IN the past month, post-Olympics euphoria has been replaced by a more sober atmosphere. Downgraded growth forecasts and increased inflation expectations paint a decidedly mixed picture of the state of the economy.
And to add to the woes, last week the Centre for Economics and Business Research claimed that the number of financial services jobs in London has dropped below New York, and will slip behind Hong Kong by 2015.
Although this data does not correspond with other surveys, the City is clearly undergoing a readjustment, as certain parts of the industry adapt to a challenging economic environment. Investment banking, in particular, is facing up to a new regulatory landscape. The impact of tougher capital and leverage requirements can be seen in recent job cuts at UBS and Deutsche Bank.
London will be affected by this global trend given the considerable presence of these institutions here. But to misquote Mark Twain, the reports of the City’s death have been greatly exaggerated.
The success of a financial centre is not just defined by headcount. London remains the leading international financial centre. It accounts for the largest share of the world’s foreign exchange trading at 38.1 per cent, compared with 17.9 per cent for New York and 5.6 per cent for Singapore.
Even as parts of the financial services industry downscale, others – including insurance and fund management – are expanding. London’s role as an international centre for renminbi trading also offers significant growth potential.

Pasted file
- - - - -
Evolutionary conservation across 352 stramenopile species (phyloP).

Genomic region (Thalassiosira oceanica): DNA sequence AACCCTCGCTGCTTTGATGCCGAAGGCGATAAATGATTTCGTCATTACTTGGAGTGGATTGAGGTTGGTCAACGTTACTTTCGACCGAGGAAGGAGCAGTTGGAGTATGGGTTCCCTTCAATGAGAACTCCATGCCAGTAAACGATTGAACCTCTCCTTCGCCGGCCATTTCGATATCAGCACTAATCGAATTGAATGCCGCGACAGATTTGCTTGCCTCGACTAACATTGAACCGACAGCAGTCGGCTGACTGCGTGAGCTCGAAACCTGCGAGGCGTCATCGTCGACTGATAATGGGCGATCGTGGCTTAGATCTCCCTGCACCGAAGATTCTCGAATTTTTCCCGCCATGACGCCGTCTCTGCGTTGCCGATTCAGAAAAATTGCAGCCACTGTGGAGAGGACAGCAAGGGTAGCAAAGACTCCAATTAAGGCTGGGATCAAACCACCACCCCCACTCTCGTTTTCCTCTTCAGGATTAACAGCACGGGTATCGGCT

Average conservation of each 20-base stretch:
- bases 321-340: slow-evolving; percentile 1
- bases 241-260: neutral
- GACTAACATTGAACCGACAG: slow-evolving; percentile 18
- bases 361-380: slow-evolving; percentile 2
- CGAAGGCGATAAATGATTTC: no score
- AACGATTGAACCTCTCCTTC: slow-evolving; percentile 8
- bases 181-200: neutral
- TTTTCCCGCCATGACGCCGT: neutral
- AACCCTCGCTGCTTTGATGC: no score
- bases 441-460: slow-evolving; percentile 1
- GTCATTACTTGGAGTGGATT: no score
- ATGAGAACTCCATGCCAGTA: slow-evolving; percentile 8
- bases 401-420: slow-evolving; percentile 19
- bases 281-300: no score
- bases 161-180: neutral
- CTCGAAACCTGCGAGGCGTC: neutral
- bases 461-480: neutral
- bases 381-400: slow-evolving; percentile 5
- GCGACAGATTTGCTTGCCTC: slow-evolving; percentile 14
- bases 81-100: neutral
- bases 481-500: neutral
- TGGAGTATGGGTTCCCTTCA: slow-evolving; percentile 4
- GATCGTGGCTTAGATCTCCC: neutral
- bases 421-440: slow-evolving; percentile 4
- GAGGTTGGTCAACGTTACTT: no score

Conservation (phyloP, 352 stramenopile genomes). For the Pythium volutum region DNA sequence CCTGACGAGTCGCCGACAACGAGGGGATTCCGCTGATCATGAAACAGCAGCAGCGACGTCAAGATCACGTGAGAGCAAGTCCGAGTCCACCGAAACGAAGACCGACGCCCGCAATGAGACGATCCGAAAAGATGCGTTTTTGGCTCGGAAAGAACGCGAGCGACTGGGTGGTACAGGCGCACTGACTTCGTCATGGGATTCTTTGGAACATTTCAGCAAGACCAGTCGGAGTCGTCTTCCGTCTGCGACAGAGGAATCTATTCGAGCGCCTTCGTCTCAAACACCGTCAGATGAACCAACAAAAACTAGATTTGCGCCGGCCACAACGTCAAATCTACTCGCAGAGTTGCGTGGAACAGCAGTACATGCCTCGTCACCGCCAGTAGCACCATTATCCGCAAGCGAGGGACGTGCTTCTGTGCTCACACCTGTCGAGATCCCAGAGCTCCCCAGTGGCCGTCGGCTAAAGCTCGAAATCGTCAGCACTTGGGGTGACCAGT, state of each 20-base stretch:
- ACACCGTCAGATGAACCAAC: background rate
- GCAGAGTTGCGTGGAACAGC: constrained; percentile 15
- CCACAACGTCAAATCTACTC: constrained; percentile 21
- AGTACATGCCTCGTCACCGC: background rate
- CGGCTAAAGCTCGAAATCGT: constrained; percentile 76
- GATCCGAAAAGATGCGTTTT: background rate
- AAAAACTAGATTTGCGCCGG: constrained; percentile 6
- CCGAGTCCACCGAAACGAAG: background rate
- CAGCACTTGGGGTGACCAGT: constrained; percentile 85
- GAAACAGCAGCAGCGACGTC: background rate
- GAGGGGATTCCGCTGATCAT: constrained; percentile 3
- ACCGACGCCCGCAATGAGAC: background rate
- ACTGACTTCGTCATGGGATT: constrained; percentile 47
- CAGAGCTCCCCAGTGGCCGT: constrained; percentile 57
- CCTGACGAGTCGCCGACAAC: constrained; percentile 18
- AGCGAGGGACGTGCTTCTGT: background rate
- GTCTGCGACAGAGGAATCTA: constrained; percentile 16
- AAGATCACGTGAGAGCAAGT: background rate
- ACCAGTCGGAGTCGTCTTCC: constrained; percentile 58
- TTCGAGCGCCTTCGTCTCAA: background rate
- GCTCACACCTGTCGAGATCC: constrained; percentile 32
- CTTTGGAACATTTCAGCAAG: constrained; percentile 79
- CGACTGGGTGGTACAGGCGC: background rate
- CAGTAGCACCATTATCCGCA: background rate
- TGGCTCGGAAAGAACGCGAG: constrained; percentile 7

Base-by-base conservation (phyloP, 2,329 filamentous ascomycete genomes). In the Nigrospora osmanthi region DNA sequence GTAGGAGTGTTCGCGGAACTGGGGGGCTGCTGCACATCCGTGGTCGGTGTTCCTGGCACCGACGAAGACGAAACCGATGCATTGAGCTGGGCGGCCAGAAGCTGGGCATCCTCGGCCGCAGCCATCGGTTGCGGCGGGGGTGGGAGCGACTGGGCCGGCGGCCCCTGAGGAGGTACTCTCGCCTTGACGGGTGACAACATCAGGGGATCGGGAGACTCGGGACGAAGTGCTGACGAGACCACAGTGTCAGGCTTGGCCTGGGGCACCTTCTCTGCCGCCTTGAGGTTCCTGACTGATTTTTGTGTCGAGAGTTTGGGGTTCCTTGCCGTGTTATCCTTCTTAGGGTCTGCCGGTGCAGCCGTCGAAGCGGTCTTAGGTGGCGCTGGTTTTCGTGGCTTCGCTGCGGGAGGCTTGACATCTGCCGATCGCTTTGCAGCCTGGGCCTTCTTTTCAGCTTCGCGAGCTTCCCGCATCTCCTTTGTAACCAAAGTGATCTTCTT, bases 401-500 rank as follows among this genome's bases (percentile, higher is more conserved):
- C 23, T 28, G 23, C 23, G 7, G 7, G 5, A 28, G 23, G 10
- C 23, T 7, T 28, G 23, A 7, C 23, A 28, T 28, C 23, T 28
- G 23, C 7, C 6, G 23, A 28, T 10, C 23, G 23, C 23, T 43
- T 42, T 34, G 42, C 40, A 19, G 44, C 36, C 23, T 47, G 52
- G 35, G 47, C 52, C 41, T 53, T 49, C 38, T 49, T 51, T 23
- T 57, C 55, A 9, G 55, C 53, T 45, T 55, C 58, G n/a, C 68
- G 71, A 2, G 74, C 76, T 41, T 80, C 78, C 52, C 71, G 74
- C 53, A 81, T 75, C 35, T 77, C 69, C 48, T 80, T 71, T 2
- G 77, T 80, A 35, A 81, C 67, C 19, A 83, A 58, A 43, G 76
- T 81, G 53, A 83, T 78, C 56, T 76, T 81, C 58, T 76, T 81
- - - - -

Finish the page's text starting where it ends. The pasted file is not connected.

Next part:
This is important nationally. Contrary to public perception, the majority of financial services jobs located in London are outside the City, and most of the industry’s jobs in the UK are outside London. JP Morgan, for example, is the biggest employer in Bournemouth; Deutsche Bank has a considerable presence in Birmingham; Citigroup has a significant interest in Belfast.
So what is good for the City is good for London and vice versa. And what is good for London is good for the country and vice versa.
Of course, the physical City remains the recognised centre of the industry and provides the range of services that continue to make it internationally attractive – even as the cluster evolves to increasingly encompass technology, media and other sectors.
Over the next few years, we will have a tough job defending London’s position against Singapore, Hong Kong, Shanghai and other financial centres serving the rapidly growing Asian economies. This will be against a backdrop of some uncertainty in respect of Britain’s position in Europe. But London’s position remains a strong one because of its openness, expertise and stability. We will continue to promote London’s position as the world’s leading financial centre, not for its own sake but because of the contribution that it makes to London’s and Britain’s economy.
Mark Boleat is chairman of the policy and resources committee at the City of London Corporation.